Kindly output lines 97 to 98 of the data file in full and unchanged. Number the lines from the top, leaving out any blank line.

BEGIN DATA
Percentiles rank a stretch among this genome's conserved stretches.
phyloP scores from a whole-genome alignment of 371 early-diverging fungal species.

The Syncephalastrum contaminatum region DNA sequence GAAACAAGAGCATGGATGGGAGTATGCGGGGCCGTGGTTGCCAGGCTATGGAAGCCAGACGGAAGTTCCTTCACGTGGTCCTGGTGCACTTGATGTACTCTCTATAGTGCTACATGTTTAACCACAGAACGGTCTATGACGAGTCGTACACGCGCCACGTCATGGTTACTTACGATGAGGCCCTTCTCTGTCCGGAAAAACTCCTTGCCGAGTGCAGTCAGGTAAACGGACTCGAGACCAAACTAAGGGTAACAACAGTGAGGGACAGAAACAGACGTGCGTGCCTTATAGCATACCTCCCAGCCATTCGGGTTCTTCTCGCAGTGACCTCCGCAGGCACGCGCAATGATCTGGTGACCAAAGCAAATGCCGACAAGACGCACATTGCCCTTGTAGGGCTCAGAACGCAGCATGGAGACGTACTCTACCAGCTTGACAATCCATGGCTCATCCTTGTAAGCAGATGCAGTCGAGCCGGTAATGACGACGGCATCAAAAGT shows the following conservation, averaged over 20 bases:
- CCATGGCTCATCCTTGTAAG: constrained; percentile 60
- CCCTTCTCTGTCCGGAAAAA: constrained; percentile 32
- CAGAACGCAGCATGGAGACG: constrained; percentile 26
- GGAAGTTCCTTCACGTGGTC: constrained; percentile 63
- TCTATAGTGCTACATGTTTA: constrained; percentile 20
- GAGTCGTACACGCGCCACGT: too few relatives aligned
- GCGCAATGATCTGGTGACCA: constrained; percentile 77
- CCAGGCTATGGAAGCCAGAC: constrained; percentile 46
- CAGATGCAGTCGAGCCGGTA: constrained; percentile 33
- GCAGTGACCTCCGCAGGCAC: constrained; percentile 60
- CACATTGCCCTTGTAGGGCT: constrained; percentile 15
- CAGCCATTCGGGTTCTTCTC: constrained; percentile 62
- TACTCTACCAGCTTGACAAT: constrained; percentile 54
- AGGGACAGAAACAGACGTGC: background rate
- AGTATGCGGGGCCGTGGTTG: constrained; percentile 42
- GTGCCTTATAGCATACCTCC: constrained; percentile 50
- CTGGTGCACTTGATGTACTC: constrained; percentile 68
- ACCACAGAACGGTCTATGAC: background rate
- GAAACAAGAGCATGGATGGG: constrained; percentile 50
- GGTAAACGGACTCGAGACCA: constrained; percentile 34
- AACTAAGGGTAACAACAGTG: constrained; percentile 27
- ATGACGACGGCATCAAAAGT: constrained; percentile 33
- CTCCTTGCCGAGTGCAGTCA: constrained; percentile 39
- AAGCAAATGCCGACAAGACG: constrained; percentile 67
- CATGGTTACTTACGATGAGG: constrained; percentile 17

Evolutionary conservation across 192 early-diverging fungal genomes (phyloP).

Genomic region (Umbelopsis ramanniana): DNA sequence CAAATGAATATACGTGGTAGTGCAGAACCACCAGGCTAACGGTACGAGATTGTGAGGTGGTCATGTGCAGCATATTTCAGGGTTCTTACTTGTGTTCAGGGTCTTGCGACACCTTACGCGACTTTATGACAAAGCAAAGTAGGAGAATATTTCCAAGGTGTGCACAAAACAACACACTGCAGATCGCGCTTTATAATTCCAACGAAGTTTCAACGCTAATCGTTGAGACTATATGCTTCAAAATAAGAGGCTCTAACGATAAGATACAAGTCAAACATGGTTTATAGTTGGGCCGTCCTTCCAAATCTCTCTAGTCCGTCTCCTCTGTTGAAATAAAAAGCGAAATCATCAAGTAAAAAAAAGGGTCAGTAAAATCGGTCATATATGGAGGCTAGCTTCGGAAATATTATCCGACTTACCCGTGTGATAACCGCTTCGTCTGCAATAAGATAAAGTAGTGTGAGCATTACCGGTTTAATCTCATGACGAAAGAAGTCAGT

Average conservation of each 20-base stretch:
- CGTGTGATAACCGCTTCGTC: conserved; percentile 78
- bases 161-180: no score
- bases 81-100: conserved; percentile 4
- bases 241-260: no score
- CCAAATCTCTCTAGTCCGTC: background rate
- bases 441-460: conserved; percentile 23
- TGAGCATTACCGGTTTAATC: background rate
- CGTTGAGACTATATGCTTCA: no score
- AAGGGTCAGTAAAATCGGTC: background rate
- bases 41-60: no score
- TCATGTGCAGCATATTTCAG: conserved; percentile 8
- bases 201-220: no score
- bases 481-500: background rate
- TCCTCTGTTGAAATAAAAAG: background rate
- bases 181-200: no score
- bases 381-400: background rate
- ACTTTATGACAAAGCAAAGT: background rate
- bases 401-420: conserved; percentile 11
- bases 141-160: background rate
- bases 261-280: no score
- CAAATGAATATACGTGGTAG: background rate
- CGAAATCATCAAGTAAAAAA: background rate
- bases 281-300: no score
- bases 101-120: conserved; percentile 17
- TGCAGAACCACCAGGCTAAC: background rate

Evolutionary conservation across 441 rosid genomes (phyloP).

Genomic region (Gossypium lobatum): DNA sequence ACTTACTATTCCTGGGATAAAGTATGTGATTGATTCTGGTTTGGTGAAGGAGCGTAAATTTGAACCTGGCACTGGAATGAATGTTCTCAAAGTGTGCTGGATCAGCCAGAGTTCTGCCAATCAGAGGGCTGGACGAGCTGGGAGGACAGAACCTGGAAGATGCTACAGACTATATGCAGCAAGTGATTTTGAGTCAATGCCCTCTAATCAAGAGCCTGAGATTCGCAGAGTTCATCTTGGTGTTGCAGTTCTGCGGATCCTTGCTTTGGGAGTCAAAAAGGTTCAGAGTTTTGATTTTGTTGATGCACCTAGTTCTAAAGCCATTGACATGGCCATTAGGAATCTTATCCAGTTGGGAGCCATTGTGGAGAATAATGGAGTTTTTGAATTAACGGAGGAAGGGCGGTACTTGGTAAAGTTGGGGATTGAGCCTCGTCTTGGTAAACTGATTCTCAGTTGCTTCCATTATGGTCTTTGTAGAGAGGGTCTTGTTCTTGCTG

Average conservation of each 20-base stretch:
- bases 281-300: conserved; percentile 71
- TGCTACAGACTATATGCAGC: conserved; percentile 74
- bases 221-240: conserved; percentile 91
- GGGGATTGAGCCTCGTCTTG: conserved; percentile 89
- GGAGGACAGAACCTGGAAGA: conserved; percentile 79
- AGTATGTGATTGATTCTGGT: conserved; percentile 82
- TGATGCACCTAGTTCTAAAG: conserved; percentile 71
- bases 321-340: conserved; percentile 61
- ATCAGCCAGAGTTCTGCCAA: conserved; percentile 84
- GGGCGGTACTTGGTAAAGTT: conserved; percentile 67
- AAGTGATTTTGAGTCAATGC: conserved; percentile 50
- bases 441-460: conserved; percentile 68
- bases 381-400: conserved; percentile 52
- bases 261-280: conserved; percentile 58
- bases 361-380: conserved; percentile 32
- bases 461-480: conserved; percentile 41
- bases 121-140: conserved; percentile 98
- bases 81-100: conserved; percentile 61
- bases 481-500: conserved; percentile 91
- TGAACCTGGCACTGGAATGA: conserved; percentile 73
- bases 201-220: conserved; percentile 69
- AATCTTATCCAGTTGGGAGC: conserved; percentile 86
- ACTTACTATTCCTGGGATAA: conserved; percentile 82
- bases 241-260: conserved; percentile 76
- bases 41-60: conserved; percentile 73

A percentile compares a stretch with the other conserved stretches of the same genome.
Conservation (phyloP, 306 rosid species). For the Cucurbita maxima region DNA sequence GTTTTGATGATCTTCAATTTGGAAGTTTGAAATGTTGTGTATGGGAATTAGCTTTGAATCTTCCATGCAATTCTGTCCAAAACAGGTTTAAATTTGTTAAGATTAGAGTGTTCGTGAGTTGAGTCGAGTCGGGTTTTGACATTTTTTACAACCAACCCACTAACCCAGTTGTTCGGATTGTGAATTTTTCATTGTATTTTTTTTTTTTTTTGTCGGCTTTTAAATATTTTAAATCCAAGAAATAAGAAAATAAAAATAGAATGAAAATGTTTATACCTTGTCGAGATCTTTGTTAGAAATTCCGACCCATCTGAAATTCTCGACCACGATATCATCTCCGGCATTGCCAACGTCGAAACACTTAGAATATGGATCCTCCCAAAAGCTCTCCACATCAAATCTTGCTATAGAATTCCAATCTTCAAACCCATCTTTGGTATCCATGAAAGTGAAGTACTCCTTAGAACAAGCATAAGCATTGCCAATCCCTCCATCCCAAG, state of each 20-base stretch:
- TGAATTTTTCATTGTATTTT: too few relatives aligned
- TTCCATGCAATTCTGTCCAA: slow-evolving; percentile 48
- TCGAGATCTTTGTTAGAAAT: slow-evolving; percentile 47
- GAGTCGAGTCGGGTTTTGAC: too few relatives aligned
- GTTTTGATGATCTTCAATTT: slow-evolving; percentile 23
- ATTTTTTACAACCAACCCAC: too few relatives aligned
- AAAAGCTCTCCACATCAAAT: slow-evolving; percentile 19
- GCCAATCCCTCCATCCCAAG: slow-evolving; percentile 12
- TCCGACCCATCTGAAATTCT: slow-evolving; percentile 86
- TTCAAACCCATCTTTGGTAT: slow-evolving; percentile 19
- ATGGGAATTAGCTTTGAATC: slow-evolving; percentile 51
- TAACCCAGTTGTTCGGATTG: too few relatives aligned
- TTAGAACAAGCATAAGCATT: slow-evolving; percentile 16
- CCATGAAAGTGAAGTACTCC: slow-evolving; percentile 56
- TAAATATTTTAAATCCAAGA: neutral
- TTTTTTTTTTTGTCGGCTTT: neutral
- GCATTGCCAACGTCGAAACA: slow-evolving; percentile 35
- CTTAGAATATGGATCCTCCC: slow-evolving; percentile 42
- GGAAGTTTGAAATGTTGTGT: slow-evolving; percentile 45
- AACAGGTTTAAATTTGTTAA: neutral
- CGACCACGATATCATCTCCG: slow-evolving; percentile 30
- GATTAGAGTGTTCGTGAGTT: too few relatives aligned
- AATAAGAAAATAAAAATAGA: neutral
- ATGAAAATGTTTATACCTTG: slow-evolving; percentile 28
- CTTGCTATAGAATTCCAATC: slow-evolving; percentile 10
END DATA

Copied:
- ATGGGAATTAGCTTTGAATC: slow-evolving; percentile 51
- TAACCCAGTTGTTCGGATTG: too few relatives aligned